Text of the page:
IDEAS home Printed from https://ideas.repec.org/a/taf/jecmet/v15y2008i3p275-284.html
   My bibliography  Save this article

The evolution of Horn's rule

Author

Listed:
  • Kris De Jaegher

Abstract

Horn's rule says that messages can be kept ambiguous if only a single interpretation is plausible. Speakers only perform costly disambiguation to convey surprising information. This paper shows that, while non-cooperative game theory cannot justify Horn's rule, evolutionary game theory can. In order to model the evolution of signalling, the pooling equilibrium needs to be one's starting point. But in such an equilibrium, the plausible interpretation is made, and the receiver is therefore already predisposed to interpret absence of a signal as referring to a plausible event. From there on, a marked signal referring to an implausible event can evolve. At the same time, the paper identifies an exception to Horn's rule. If giving a plausible interpretation for an implausible event is very costly, then in the pooling equilibrium the implausible interpretation is always made. In this exceptional case, only an inefficient separating equilibrium disobeying Horn's rule can evolve.

Suggested Citation

  • Kris De Jaegher, 2008. "The evolution of Horn's rule," Journal of Economic Methodology, Taylor & Francis Journals, vol. 15(3), pages 275-284.
  • Handle: RePEc:taf:jecmet:v:15:y:2008:i:3:p:275-284
    DOI: 10.1080/13501780802321400
    as

    Download full text from publisher

    File URL: http://www.tandfonline.com/doi/abs/10.1080/13501780802321400
    Download Restriction: Access to full text is restricted to subscribers.

    As the access to this document is restricted, you may want to look for a different version below or search for a different version of it.

    Other versions of this item:

    References listed on IDEAS

    as
    1. Robert A. Mundell & Paul J. Zak, 2005. "Introduction," Chapters, in: Robert A. Mundell & Paul J. Zak & Derek Schaeffer (ed.), International Monetary Policy after the Euro, chapter 1, Edward Elgar Publishing.
    2. In-Koo Cho & David M. Kreps, 1987. "Signaling Games and Stable Equilibria," The Quarterly Journal of Economics, Oxford University Press, vol. 102(2), pages 179-221.
    3. Swinkels, Jeroen M., 1992. "Evolutionary stability with equilibrium entrants," Journal of Economic Theory, Elsevier, vol. 57(2), pages 306-332, August.
    4. Bénédicte Vidaillet & V. d'Estaintot & P. Abécassis, 2005. "Introduction," Post-Print hal-00287137, HAL.
    5. Schlag, Karl H., 1998. "Why Imitate, and If So, How?, : A Boundedly Rational Approach to Multi-armed Bandits," Journal of Economic Theory, Elsevier, vol. 78(1), pages 130-156, January.
    6. Karl H. Schlag & Dieter Balkenborg, 2001. "Evolutionarily stable sets," International Journal of Game Theory, Springer;Game Theory Society, vol. 29(4), pages 571-595.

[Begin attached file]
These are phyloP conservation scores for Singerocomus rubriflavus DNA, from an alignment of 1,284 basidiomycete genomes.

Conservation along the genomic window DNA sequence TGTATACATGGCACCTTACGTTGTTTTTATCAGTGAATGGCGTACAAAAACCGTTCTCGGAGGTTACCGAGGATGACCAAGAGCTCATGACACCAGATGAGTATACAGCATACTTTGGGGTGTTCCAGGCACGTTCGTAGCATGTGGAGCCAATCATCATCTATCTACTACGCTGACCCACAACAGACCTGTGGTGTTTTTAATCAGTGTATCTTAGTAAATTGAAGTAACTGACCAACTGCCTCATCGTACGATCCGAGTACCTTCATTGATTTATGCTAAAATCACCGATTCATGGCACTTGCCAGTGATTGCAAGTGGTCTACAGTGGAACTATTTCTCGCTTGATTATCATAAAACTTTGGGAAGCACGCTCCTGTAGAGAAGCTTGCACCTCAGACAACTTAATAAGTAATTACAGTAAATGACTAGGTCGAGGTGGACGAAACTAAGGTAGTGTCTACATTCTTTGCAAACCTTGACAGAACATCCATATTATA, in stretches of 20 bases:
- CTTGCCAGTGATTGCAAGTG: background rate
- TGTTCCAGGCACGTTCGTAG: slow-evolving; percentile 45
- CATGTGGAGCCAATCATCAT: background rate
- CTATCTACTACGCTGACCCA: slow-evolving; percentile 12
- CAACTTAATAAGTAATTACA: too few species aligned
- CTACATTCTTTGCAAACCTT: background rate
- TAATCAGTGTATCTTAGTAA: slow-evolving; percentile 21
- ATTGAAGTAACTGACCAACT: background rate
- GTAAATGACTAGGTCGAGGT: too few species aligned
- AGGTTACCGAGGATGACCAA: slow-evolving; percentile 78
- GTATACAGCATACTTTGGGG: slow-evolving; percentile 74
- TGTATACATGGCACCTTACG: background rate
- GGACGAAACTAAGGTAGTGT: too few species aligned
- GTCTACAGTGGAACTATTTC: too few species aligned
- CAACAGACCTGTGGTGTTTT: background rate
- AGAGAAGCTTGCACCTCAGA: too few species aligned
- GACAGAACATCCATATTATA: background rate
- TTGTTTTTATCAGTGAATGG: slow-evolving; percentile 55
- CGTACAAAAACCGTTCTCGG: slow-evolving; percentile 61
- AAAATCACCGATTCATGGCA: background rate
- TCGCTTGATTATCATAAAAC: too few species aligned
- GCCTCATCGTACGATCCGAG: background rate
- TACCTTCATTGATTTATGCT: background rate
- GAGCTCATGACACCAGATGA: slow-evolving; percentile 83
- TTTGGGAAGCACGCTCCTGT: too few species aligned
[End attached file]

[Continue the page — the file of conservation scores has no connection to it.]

Full references (including those not matched with items on IDEAS)

    Citations

    Citations are extracted by the CitEc Project, subscribe to its RSS feed for this item.
    as


    Cited by:

    1. Kazenin, Konstantin (Казенин, Константин) & Koroleva, Maria (Королева, Мария), 2018. "Sociology of Social Movements – Main Approaches
      [Социология Общественных Движений – Основные Подходы]
      ," Working Papers 061802, Russian Presidential Academy of National Economy and Public Administration.
    2. K.J.M. De Jaegher & R. van Rooij, 2011. "Game-theoretic pragmatics under conflicting and common interests," Working Papers 11-25, Utrecht School of Economics.

    More about this item

    Keywords

    Horn's rule; signalling; evolutionary game theory; evolutionary drift; pragmatics;

    JEL classification:

    • C72 - Mathematical and Quantitative Methods - - Game Theory and Bargaining Theory - - - Noncooperative Games
    • D82 - Microeconomics - - Information, Knowledge, and Uncertainty - - - Asymmetric and Private Information; Mechanism Design

    Statistics

    Access and download statistics

    Corrections

    All material on this site has been provided by the respective publishers and authors. You can help correct errors and omissions. When requesting a correction, please mention this item's handle: RePEc:taf:jecmet:v:15:y:2008:i:3:p:275-284. See general information about how to correct material in RePEc.

    For technical questions regarding this item, or to correct its authors, title, abstract, bibliographic or download information, contact: (Chris Longhurst). General contact details of provider: http://www.tandfonline.com/RJEC20 .

    If you have authored this item and are not yet registered with RePEc, we encourage you to do it here. This allows to link your profile to this item. It also allows you to accept potential citations to this item that we are uncertain about.

    If CitEc recognized a reference but did not link an item in RePEc to it, you can help with this form .

    If you know of missing items citing this one, you can help us creating those links by adding the relevant references in the same way as above, for each refering item. If you are a registered author of this item, you may also want to check the "citations" tab in your RePEc Author Service profile, as there may be some citations waiting for confirmation.

    Please note that corrections may take a couple of weeks to filter through the various RePEc services.

    IDEAS is a RePEc service hosted by the Research Division of the Federal Reserve Bank of St. Louis . RePEc uses bibliographic data supplied by the respective publishers.